Brexit & the Dublin Financial Services Industry
24 May 2016
On June 23rd Britain will vote on whether or not to stay in the European Union. The term “Brexit” has been around since approximately 2012 when serious rumblings from our British neighbours began to appear in relation to the pros/cons of remaining in the EU.
Brexit could put more than 100,000 Financial Services jobs at risk in the UK and undermine London’s position as a Financial Services hub in Europe, John Howe, Manager of Brightwater’s Funds Services Specialist division, reckons that the outlook is bright, regardless of the outcome:
As many Financial Services professionals will appreciate, everything is in at state of limbo at the moment. If you’re working in Financial Services and wondering whether that promotion or pay rise on the horizon, know that you’re not alone. Many key decision makers are based in London or New York and are postponing decisions until they know more. This is being felt, are probably more so in Financial Services than any other sector – there has been recruitment growth across industry and commerce in the last 6 months and this can be seen in particular in the SME market here in Ireland. The ripple effect can also be felt by those on the periphery of the Financial Services world in operational support functions such as; HR and Finance who are also feeling the pinch. With Brexit, change is coming, but you only stand to benefit from it.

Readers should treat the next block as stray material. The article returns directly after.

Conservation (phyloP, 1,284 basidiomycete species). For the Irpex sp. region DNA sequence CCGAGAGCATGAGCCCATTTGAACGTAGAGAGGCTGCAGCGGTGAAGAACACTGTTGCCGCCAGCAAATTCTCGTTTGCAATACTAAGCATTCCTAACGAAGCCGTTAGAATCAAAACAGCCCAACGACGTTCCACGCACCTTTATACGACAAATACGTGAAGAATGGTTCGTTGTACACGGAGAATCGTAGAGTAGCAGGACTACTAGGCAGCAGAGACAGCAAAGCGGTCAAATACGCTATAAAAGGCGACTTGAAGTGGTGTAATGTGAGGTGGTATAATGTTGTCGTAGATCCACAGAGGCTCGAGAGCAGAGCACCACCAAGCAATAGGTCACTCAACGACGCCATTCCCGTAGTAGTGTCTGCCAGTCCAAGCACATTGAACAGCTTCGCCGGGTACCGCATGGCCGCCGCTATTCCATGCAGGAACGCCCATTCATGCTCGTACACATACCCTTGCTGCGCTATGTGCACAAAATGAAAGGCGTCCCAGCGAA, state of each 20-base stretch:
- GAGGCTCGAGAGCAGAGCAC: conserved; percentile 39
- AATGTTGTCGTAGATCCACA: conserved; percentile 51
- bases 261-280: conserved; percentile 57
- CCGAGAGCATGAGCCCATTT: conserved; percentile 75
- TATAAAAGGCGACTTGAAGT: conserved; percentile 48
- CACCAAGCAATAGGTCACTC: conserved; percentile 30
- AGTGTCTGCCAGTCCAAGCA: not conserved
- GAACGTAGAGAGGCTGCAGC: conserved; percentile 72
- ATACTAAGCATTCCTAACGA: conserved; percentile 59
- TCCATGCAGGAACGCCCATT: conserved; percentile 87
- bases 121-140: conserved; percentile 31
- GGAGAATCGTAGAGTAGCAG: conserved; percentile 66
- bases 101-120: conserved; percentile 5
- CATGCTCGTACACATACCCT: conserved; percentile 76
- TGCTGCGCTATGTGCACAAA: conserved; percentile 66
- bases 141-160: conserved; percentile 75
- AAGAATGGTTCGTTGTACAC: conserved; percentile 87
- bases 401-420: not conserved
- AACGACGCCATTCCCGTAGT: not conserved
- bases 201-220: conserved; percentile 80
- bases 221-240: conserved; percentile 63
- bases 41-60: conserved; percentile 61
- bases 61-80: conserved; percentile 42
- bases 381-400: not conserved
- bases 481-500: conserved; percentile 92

The IFSC practically started out as simple service operations centre, selected for its proximity to London. Over time it gathered enough momentum that we could demonstrate that we can stand alongside the likes of Paris, Luxembourg and London. Many international companies based in London have support offices in Dublin and nationwide. Therefore it could be a likely outcome that should Britain decide to exit the EU, Dublin would be a natural and very suitable alternative in terms of a talented, native English speaking workforce with a strong Financial Services infrastructure. On more than one occasion, it has been pointed out by clients that although offices in Dublin were initially set up to take advantage of the low cost and tax incentive, we have proved ourselves a talent to be reckoned with. So what if Britain stays? Simply put, the ambiguity goes and we continue with business as usual. It makes sense that we can benefit from this, the only way is up!
Want to monitor the opinion polls for yourself? The Financial Times poll tracker
makes for fascinating and addictive viewing! In the meantime, I’d love to hear your thoughts on Brexit.”
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